Epson PowerLite Home Cinema 8100 1080P 3LCD Projector
Projector Central Editor's Choice Award

Editor's Choice Award

Our Editor's Choice award goes to products that dramatically exceed expectations for performance, value, or cutting-edge design.

  • Performance
  • 4.5
  • Features
  • Ease of Use
  • Value
$1,299 MSRP Discontinued

Epson is coming on stronger than ever this fall in the home theater market. The least expensive of their new 1080p models is the Home Cinema 8100. The next step up is the Home Cinema 8500 UB, with more features and higher contrast, at $2,999. We've seen but have not yet tested the Home Cinema 8500, but in the demos we've seen it looks like a very strong unit. Assuming it is as strong at its price point as the 8100 is at $1,599, these two models together represent an aggressive competitive move unlike anything we've seen previously from Epson. They may turn out to be the most potent price/performers ever unleashed by Epson in the home theater market.

Product Overview and Test Results

High Brightness. When metering Epson's projectors, we typically get lumen measurements at or close to the official specification. The 8100 is no exception. The Dynamic mode at default settings on our test unit pumps out 1749 lumens, and boosting brightness and contrast push it over the stated 1800 lumen spec.

Traditionally, "dynamic mode" is industry code for absurdly bad color. On many projectors, even some just released this fall, the Dynamic mode is bright, but horribly green to the point of being unwatchable. Epson has not overdriven green to achieve high brightness in its Dynamic mode. Color is, in point of fact, remarkably good. What you give up in Dynamic mode is black level, contrast, and color saturation. But in ambient light conditions you lose that anyway. On the 8100 in Dynamic mode, the picture remains quite acceptable from a color balance perspective, and you don't feel as though you're wearing green eyeshades. Still, people who buy the 8100 are buying it for maximum picture quality for the money, and Dynamic mode is not the ideal way to view the projector.

Epson Home Cinema 8100

There are several precalibrated modes appropriate for dark room home theater. Natural mode measured 598 lumens, Theater was 525, Theater Black 1 was 442, and Theater Black 2 (a warmer 5500K setting for b/w film viewing) was 402 lumens.

There is also a brighter Living Room mode that generates 825 lumens at factory defaults. The default color temperature in this mode is 7500K according to the menu. When in Living Room mode, if you move color temperature to 6500K, you end up with both better color balance and a brighter image. Lumen output was increased to 932 lumens with that change alone. So this is a very bright operating mode for good color, and a good compromise between the theater modes and Dynamic. There is again some sacrifice of black level and contrast, but in low ambient light, Living Room is a viable alternative.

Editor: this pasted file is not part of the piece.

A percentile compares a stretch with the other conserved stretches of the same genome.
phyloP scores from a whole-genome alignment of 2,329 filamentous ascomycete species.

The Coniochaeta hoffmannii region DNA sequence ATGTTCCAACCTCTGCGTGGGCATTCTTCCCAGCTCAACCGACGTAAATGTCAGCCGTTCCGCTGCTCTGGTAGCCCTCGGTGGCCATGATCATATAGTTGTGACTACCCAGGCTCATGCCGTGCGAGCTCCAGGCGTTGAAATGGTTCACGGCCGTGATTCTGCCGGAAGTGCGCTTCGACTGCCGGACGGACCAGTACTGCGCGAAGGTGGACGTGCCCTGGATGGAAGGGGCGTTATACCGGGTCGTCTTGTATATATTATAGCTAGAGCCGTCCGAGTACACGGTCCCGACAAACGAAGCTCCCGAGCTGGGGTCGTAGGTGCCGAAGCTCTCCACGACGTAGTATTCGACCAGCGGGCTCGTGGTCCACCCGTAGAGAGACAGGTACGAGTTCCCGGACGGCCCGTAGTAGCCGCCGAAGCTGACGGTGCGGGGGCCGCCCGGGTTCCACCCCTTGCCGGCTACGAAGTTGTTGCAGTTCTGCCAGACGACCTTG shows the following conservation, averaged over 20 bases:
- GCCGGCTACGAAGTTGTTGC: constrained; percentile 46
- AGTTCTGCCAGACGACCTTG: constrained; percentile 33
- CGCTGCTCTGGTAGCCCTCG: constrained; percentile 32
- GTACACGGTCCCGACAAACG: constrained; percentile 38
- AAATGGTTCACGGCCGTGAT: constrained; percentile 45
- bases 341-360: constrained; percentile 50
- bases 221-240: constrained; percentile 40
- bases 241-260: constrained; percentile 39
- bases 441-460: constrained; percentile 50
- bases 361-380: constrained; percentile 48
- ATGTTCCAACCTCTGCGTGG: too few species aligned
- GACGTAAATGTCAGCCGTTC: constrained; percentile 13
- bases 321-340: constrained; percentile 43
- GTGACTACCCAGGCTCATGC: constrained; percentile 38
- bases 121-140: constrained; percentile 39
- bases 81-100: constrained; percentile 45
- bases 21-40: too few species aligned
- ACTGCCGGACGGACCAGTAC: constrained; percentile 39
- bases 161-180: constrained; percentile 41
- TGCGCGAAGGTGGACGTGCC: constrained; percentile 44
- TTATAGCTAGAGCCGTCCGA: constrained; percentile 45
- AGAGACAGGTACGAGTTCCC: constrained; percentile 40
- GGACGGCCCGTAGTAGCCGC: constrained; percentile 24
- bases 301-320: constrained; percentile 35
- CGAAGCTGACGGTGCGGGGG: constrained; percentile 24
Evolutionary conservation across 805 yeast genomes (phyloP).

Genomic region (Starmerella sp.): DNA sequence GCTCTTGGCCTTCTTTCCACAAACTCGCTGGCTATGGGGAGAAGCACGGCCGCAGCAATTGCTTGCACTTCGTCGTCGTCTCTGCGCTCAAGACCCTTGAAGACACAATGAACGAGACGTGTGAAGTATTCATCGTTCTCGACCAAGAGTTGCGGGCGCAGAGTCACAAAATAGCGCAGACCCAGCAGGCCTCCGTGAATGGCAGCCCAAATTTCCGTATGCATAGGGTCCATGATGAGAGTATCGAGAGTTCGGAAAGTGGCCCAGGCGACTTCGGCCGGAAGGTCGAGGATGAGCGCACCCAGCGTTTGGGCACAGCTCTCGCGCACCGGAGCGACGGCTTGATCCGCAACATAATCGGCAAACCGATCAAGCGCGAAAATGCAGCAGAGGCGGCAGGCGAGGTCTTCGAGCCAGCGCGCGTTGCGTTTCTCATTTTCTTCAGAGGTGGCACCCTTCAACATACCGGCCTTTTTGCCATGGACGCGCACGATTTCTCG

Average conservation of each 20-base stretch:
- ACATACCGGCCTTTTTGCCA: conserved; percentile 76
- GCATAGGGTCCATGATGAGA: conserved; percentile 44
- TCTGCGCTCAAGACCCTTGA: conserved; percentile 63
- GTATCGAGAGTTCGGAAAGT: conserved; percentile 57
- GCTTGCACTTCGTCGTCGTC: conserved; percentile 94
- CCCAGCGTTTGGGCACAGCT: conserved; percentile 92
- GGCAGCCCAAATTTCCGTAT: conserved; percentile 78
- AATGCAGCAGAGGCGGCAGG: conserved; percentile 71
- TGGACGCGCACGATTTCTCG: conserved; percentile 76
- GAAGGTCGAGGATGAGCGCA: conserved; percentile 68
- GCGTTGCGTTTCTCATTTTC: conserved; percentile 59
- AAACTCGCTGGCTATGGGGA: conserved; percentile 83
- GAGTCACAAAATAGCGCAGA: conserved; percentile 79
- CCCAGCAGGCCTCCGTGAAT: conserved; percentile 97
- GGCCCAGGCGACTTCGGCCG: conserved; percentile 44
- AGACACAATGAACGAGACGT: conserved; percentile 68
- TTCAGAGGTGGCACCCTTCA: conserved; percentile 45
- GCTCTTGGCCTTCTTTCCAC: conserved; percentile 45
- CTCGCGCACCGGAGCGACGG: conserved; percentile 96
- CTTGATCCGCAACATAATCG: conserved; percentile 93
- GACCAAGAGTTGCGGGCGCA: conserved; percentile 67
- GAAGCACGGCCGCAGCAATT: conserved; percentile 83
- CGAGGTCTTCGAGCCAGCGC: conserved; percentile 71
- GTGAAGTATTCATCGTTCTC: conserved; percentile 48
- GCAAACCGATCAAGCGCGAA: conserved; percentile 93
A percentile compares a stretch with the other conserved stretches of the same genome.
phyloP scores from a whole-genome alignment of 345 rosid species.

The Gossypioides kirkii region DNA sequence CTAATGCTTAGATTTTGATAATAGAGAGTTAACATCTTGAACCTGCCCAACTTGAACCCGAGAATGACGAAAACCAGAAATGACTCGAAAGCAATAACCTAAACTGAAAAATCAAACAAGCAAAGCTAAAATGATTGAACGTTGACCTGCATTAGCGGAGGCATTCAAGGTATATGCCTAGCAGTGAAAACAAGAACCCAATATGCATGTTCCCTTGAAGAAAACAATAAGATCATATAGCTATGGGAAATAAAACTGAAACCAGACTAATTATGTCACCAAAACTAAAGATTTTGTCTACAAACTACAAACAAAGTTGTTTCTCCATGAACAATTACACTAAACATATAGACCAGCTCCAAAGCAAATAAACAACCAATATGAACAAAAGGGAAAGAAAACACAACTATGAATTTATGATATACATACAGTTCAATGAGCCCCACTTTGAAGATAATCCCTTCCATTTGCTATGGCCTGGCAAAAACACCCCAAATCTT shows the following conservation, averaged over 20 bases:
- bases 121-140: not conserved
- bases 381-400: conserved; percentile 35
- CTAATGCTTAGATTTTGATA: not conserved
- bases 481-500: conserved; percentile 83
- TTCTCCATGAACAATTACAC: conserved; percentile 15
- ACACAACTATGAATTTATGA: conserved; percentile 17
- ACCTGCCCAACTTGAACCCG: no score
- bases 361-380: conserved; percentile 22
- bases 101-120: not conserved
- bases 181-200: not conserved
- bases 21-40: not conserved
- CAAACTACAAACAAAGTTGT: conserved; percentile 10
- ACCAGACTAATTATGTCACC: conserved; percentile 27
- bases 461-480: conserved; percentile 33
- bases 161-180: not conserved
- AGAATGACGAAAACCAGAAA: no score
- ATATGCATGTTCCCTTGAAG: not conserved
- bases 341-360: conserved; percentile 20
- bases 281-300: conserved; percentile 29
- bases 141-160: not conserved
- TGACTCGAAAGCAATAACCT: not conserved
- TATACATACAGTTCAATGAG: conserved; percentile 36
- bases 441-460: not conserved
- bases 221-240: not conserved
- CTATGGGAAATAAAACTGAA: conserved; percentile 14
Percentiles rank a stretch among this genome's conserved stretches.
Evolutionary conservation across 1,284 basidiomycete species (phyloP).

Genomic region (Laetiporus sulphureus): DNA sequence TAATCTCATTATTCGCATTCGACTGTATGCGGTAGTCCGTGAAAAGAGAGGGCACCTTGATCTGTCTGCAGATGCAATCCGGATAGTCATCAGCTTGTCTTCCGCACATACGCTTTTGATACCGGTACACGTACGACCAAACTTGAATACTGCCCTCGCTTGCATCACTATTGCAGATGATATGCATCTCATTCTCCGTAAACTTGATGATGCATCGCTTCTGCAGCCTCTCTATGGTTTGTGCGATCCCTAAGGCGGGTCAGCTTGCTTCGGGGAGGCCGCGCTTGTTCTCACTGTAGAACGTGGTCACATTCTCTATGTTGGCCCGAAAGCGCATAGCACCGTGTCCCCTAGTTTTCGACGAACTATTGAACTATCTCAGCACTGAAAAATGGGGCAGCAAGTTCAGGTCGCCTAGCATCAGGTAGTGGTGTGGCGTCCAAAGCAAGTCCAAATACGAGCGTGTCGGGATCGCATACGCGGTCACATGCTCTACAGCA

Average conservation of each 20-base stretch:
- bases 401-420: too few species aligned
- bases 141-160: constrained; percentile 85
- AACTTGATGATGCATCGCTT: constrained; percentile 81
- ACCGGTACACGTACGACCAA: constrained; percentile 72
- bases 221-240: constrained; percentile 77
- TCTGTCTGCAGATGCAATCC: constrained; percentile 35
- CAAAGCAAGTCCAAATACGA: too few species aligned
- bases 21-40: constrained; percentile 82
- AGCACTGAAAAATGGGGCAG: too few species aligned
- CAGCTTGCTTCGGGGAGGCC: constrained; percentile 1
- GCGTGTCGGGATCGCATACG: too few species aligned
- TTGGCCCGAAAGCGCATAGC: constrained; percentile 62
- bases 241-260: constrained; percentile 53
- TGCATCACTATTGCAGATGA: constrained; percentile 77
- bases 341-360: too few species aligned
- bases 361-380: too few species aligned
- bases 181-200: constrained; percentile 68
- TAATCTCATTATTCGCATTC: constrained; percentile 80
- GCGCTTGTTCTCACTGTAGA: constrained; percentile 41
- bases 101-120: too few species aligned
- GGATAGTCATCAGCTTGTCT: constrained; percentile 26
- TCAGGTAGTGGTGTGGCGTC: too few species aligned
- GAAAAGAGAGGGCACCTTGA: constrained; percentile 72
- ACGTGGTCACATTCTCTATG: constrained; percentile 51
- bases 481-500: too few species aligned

ECO mode. No matter whether you calibrate the unit yourself or use one of the factory options, you can cut light output by dropping the lamp from Normal to ECO. This reduces light output by 23%, reduces fan noise, and increases estimated maximum lamp life to 4000 hours.

Zoom lens effect. The 8100 has a very long 2.1x zoom lens range. The good news is that it can be installed just about anywhere to hit whatever screen size you want. The bad news is that if you use the extreme long throw end of the zoom, you cut light output by up to 41%. This is normal for a zoom lens of this range, but it means you need to plan your installation carefully. If you intend to use Theater Black 1 for maximum black level and contrast, you are starting with 442 lumens at wide angle. If you don't think about the zoom effect and install the 8100 at its longest throw, you'll end up with only 260 lumens, and that's with the lamp on full power. That's fine if you want to limit screen size to about 90" diagonal. But most users will want to avoid the long throw end of the zoom if at all possible, in order to retain a wider range of lumen output and screen size options, and make the ECO-mode more practical.

Focus stability. Last year's home theater models from Epson showed some focus instability over time. The Home Cinema 6100 in particular tended to defocus as it warmed up over a 30 to 45 minute interval. Epson made some mid-run adjustments and minimized the problem on later production units. But readers will be happy to hear that no such problem exists on the 8100. Razor sharp focus is obtained after a five-minute warm up, and it stays razor sharp for the duration of the viewing cycle.

Inorganic panels. Last year, the two least expensive 1080p LCD projectors were the Epson Home Cinema 6100 and the Sanyo Z700. Both models used LCD panels with organic compounds, and as far as we know, they were the only two 1080p LCD models to use organic panels last year. Both of those models were susceptible to image persistence, which in our experience the inorganic panels are not. (Image persistence is the tendency for the projector to retain a subtle ghost image of material that has been displayed in static fashion for an extended period of time. It is not permanent; a ghost image can be erased by displaying a white field for a while and letting the LCD crystals return to their native resting state.)